Run Barefoot, Says Daniel Lieberman
Study finds that runners who land on their forefeet are more efficient than their heel-striking counterparts.
Daniel Lieberman didn’t know what to make of the audience member who stood up to ask him a question during a public lecture. The man’s feet were covered in socks and duct tape, instead of shoes.
“He came up to me and said, ‘I don’t like to wear shoes when I run—how come?’” recalled Lieberman, speaking about his research in a recent Q & A with the New York Times.
A runner himself, the professor of human evolutionary biology had been studying human evolution in terms of our early ancestors’ capacity to run, and how running helped them survive. The question asked by Jeffrey Ferris—better known as “Barefoot Jeffrey”—so piqued Lieberman’s interest that he invited the Boston bicycle-shop owner to his lab to demonstrate his running technique. “He ran in this beautiful way that was completely collision-free,” Lieberman told the Times. “Light as a feather. When he hit the ground, he didn’t land on his heel. Instead, he landed on the ball of his foot, and there was no shock wave that hit his head.”
“Obviously, people had run barefoot for millions of years before shoes, socks, Nikes,” Lieberman said in the Times. “I’d sometimes wondered if some of the sports injuries that runners get are related to an issue connected to how people run in shoes—the heel strike, it’s called. When most of us run, we land hard on our heels, and that causes a shockwave and it travels up your leg and eventually hits your head, which jiggles really fast. Those of us who wear shoes think that’s normal, to land with a big jolt.”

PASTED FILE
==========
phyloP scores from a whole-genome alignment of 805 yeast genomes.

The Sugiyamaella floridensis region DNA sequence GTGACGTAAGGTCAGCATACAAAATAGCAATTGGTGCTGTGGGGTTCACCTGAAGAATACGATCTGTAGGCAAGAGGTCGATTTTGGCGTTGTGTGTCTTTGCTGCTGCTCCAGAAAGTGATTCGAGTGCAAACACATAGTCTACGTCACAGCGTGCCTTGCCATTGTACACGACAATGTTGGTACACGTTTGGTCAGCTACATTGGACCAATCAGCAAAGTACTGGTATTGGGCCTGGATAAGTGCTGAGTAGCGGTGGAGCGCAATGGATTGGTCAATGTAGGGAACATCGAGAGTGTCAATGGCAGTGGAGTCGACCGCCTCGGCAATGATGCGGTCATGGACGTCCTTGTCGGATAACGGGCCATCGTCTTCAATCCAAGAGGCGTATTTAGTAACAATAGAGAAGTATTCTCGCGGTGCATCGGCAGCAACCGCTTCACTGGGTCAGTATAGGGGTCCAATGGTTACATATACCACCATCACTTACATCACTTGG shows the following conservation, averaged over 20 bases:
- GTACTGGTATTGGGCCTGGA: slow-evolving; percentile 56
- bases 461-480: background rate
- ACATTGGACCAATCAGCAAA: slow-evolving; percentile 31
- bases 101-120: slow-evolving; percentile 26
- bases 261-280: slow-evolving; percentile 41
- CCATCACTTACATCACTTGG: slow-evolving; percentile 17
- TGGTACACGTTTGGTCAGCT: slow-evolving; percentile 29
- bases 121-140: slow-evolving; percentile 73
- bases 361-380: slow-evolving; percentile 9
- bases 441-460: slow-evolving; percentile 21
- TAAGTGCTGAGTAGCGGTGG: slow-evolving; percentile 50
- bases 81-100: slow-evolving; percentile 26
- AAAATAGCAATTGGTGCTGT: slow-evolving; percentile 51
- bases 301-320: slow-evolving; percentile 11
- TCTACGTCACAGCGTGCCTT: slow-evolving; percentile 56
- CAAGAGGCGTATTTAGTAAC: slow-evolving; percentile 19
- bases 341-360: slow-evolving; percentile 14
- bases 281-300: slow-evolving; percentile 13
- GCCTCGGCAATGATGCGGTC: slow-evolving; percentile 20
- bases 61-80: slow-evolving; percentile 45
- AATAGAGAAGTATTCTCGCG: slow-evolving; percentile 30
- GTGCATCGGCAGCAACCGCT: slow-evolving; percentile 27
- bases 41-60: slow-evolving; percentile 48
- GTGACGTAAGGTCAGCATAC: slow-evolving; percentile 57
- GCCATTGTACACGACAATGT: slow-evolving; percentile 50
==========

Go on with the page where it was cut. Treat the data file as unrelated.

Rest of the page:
Studying Barefoot Jeffrey led Lieberman to publish a paper in Nature that examined differences between barefoot and shod runners related to form, efficiency, impact, and developmental evolution into the bipedal runners humans are today. He and his team found that runners who land on their forefeet land with far less force and far greater efficiency than their heel-striking counterparts, and that even though modern running shoes afford greater cushioning and comfort for a rear-foot strike, this likely does little to lessen the greater impact of a heel strike, or to reduce injuries. They also found that there is no greater skeletal impact when running barefoot on hard surfaces than on soft.
“We evolved to eat different diets, to run differently, and live differently from the ways we do today,” Lieberman said to the Times. “People are looking to evolution to find out how our bodies adapted and what might be healthier for us. That’s good.”
To learn more about Lieberman’s research, read these articles from our archives:
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